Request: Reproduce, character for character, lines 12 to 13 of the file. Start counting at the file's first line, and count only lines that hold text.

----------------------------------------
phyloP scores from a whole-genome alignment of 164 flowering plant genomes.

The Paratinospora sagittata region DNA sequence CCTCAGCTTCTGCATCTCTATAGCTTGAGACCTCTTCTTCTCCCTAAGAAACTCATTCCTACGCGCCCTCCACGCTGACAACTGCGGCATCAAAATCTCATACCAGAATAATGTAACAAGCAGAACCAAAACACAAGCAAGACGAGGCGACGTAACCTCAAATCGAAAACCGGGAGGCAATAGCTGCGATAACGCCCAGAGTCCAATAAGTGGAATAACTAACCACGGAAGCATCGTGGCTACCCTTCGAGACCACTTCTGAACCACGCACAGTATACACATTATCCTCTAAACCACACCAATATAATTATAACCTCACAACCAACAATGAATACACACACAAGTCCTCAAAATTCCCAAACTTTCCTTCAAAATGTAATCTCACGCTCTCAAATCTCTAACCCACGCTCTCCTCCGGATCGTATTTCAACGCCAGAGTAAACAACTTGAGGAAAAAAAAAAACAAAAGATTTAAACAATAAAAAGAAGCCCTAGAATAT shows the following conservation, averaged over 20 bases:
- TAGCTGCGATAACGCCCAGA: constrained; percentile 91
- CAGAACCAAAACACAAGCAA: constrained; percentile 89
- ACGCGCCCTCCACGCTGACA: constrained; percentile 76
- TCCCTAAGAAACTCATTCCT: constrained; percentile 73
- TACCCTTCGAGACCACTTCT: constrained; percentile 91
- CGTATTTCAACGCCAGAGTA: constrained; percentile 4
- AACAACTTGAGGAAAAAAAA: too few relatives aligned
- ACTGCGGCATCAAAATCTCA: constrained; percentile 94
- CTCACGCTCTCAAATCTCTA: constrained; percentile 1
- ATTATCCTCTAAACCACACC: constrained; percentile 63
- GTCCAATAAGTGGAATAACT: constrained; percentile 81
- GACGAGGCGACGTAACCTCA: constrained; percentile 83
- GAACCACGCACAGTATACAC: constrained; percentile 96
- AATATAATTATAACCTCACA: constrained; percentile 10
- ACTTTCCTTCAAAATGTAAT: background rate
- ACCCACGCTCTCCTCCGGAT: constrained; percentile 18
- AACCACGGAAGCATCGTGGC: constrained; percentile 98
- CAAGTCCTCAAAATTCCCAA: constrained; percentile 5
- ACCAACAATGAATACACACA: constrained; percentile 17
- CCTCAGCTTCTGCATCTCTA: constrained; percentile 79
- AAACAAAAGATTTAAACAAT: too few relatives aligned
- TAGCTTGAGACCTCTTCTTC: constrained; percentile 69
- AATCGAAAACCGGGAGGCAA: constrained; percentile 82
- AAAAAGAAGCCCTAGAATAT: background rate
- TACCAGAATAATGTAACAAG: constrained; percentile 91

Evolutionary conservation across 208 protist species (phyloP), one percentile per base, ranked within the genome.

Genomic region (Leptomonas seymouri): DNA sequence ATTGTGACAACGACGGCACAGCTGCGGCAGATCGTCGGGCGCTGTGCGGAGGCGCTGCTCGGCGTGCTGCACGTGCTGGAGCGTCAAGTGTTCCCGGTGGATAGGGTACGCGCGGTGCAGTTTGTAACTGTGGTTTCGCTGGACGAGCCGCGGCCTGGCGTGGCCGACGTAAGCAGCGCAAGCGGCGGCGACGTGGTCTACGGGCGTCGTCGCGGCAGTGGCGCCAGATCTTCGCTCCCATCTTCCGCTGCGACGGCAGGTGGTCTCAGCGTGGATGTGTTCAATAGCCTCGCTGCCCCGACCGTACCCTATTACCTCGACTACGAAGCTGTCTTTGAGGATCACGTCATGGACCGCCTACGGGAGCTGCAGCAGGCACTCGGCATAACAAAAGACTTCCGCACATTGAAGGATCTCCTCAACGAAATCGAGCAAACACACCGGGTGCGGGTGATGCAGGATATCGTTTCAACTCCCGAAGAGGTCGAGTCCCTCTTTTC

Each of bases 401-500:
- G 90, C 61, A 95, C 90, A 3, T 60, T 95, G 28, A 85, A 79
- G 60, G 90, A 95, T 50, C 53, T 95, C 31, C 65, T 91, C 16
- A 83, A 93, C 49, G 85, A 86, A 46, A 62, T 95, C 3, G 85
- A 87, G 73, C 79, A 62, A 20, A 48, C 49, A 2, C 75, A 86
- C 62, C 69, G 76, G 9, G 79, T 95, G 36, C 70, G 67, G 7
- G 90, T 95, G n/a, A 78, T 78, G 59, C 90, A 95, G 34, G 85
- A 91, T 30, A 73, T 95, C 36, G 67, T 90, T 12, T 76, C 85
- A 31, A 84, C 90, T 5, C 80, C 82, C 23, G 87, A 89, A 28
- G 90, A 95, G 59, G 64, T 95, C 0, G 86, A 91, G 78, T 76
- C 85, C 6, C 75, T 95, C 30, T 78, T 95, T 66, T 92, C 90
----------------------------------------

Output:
- ATTATCCTCTAAACCACACC: constrained; percentile 63
- GTCCAATAAGTGGAATAACT: constrained; percentile 81